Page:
Once you have the knowledge, skills, abilities and competencies to do the job that needs to be done, then you have to find one. That will take mentors, networks, career coaching and peer to peer support. Here are some tips:

  1. When you go to meeting and conferences, don’t ignore the vendors or just take their free T-shirts. Do informational interviews to learn more about what they do, whether and how they involved medical consultants and who to contact for more information.
  2. Talk to opinion leaders or those who are already in CMO or advisory positions
  3. Relentlessly network, particularly building robust networks outside of your field of interest.
  4. Build your personal brand directly and on social media
  5. Refine your soft skills-communication, collaboration, creativity and complex problem solving
  6. Join side gig dating services, like the AMA Physician Innovation Network (you don’t need to be a member), the Society of Physician Entrepreneurs or other jobs boards
  7. Find a place in your local biocluster
  8. Create a personal and professional career development plan
  9. Live in the right place , since tech hubs and jobs are concentrating in fewer and fewer places
  10. Think big but start small
  11. Think twice about not doing a residency. It’s called “physician entrepreneur” for a reason.
  12. No, you don’t need to “grab an MBA“. Instead, we need MBEs.
  13. Determine whether the company needs you to be a CMO or something else, like an advisor
  14. If part of your compensation is equity, find out whether you are working for a C corp or an LLC and determine the right kind of equity award.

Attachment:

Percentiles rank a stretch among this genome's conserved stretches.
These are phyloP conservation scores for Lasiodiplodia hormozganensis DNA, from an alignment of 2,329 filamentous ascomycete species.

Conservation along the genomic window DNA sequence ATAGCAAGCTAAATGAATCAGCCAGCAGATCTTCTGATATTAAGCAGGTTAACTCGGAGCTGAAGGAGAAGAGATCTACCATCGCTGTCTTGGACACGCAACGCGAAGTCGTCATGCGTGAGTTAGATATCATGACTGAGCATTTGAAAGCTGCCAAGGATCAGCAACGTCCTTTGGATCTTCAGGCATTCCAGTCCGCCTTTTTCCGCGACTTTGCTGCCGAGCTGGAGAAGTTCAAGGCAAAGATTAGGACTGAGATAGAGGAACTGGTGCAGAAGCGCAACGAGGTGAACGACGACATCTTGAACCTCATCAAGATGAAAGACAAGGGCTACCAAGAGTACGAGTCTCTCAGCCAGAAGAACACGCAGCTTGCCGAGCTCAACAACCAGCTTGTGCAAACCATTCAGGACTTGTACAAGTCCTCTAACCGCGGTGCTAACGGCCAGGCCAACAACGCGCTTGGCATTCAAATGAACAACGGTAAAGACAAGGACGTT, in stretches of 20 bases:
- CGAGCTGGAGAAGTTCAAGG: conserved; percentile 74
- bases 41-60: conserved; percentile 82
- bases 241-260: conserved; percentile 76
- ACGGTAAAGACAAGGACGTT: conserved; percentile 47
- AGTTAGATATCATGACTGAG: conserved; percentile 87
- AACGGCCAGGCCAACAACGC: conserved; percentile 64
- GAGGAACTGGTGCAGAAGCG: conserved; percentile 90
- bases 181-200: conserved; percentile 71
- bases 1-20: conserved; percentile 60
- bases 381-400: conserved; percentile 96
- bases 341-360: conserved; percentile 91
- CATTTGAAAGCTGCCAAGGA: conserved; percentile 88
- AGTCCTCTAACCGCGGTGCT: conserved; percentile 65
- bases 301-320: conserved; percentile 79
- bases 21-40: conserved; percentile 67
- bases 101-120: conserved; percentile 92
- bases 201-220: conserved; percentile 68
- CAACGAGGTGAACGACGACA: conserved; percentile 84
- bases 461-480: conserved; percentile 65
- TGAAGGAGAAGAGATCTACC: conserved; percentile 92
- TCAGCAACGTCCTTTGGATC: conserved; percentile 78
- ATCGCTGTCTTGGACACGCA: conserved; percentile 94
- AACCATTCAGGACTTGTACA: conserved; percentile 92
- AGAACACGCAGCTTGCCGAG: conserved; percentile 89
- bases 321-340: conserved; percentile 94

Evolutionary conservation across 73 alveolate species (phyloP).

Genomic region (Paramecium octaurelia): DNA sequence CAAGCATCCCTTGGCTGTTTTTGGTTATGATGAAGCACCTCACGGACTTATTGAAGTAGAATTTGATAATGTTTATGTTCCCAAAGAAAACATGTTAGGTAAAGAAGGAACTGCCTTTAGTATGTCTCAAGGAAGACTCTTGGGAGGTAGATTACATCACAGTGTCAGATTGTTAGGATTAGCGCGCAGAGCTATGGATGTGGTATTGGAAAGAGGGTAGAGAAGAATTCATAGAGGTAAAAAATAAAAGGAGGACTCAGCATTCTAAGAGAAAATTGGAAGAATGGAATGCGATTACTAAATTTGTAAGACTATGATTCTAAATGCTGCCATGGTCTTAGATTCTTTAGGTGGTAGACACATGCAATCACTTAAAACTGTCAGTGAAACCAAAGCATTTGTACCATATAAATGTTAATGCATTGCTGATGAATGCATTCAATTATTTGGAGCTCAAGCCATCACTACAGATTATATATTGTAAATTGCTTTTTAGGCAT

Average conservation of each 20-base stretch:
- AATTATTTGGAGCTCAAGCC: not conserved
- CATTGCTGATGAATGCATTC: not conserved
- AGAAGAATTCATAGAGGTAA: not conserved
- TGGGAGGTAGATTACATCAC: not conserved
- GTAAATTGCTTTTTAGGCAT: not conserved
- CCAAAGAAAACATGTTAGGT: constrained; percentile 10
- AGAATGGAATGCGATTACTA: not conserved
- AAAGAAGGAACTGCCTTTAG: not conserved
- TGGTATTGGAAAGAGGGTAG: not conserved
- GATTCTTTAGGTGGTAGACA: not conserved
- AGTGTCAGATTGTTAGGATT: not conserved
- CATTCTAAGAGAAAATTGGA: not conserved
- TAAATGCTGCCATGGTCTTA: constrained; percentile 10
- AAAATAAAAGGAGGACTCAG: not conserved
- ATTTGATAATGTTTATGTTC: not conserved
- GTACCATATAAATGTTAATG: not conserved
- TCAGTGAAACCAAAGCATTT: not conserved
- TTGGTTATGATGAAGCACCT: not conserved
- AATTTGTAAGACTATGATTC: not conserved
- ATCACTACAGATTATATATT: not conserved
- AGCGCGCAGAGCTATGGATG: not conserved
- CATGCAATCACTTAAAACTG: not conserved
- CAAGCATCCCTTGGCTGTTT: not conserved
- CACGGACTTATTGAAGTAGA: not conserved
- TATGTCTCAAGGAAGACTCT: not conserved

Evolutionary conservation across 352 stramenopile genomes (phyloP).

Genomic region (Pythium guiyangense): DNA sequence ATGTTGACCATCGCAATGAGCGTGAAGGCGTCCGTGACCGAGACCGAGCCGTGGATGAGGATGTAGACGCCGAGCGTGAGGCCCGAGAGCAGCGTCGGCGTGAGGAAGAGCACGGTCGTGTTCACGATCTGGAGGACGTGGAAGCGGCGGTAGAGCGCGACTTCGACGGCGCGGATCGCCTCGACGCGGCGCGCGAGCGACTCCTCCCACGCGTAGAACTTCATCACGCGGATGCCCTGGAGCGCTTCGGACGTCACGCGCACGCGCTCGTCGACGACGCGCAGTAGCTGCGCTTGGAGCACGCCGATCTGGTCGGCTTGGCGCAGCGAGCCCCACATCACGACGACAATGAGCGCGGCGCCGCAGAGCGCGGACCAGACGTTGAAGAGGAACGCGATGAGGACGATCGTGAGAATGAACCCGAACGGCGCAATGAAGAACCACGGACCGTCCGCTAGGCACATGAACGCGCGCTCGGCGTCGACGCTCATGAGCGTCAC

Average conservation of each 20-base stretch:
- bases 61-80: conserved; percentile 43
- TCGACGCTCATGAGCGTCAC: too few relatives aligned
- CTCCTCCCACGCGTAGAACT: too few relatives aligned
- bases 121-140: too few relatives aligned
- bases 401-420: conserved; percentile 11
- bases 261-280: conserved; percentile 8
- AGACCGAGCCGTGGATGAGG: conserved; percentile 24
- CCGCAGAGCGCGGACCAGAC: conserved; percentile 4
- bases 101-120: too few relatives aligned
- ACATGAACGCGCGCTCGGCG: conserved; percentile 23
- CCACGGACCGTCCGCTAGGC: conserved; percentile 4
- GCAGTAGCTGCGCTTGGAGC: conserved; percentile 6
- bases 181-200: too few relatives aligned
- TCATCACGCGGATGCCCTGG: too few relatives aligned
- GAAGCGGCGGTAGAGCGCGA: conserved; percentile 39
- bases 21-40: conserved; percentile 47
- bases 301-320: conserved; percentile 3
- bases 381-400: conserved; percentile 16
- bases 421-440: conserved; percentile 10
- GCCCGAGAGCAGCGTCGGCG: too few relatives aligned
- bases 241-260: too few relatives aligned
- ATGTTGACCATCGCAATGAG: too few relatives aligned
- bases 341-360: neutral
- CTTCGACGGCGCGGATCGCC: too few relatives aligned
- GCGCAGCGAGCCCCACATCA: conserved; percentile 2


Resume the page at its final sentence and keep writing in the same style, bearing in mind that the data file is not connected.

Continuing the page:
15. Determine your revenue model and price.

Be sure you understand the differences between an advisor, a consultant, a chief ____ officer, a member of an advisory board, a member of the leadership team or the board of directors.

You should also understand the differences between various corporate entities and what that means for you if you are hired.

Once you land a job, then the first 90 days are critical to setting the stage for a successful career trajectory. As noted in a recent HBR blog, the biggest challenge leaders face during these periods is staying focused on the right things. You are drinking from the proverbial fire hose while trying to get settled and figure out how to start to have an impact. It’s easy to take on too much or to waste your precious time. So, it helps to have a set of questions to guide you. Here are the five most important ones to ask…and keep on asking on a regular basis.

The sooner, we start, though, the better , at least theoretically, the company success outcomes and that’s good for patients.

Dr. Anthony Chang’s book is available on Amazon now! 

Intelligence-Based Cardiology and Cardiac Surgery Intelligence-Based Cardiology and Cardiac Surgery: Artificial Intelligence and Human Cognition in Cardiovascular Medicine (Intelligence-Based Medicine: Subspecialty Series) Data Science, Artificial

Subscribe to our mailing list and receive a FREE e-book!

Written by Dr. Anthony Chang, the Medical Intelligence Compendium and Glossary provides a comprehensive oversight into the terms and concepts that are crucial to the growing field of Artificial Intelligence in healthcare. Subscribe for a free copy today!

E-Book Request
Show Buttons
Hide Buttons